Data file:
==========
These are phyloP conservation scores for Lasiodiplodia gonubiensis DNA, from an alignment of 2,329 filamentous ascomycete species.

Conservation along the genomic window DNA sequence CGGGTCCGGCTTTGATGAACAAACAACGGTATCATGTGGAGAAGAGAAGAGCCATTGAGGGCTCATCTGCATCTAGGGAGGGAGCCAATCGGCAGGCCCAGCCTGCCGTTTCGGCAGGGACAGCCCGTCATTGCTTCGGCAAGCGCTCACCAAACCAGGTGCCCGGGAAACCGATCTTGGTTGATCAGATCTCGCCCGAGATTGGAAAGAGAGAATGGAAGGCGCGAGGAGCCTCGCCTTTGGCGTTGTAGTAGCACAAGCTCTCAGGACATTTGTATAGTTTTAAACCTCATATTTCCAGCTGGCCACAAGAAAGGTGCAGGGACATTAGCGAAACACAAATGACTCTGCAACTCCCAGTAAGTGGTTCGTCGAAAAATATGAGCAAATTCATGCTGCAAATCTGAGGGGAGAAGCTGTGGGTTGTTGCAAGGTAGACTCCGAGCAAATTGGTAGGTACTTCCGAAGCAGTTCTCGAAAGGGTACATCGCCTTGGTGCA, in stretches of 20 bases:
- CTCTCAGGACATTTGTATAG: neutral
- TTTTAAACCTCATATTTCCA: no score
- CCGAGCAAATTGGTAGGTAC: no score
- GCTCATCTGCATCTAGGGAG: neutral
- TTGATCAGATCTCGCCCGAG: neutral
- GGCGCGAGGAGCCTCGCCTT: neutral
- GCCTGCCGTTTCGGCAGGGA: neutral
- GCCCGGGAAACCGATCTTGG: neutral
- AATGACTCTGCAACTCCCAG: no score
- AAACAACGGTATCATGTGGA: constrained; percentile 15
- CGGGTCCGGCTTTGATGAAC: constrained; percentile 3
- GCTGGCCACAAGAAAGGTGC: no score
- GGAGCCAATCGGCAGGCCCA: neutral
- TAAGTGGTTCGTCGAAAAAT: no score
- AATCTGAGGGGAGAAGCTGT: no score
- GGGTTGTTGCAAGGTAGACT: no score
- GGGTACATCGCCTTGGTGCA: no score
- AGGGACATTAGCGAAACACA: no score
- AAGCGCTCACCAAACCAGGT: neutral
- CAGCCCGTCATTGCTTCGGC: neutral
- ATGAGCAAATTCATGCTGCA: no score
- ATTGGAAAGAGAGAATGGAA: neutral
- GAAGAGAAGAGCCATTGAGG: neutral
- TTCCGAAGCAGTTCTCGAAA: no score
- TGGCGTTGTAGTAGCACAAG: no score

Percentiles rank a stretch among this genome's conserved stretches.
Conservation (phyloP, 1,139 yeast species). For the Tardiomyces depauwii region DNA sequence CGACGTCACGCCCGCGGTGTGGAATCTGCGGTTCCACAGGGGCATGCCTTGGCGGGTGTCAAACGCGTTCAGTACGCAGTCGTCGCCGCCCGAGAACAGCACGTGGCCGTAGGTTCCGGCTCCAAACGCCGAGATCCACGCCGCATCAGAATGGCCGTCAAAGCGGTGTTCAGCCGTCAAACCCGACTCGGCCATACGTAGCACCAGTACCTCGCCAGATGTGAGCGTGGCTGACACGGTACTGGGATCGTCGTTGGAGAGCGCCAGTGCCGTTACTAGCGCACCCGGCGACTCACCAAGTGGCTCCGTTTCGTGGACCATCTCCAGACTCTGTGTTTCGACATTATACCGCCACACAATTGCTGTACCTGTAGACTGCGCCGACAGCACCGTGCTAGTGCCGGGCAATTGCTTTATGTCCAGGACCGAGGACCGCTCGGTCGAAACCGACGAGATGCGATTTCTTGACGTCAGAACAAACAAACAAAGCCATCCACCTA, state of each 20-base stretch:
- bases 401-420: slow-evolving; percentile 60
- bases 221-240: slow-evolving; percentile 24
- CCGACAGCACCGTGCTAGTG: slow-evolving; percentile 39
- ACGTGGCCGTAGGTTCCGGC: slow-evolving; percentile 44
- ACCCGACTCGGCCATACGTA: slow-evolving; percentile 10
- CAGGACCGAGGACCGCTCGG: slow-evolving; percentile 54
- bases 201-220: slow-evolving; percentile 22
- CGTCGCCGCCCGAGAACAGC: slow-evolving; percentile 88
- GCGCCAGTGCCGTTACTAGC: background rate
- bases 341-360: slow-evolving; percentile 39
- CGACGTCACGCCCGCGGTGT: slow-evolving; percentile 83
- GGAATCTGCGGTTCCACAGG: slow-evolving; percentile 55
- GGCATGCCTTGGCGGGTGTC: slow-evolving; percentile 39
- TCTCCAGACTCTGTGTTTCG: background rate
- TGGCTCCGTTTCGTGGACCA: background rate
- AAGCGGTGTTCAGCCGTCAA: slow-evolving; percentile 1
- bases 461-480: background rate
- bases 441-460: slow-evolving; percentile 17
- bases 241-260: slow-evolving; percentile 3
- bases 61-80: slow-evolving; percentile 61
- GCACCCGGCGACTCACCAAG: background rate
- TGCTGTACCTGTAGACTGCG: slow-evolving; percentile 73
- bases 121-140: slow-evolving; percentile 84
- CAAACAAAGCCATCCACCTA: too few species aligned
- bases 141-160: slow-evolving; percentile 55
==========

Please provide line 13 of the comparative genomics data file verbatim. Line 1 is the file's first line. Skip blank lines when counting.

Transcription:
- CGGGTCCGGCTTTGATGAAC: constrained; percentile 3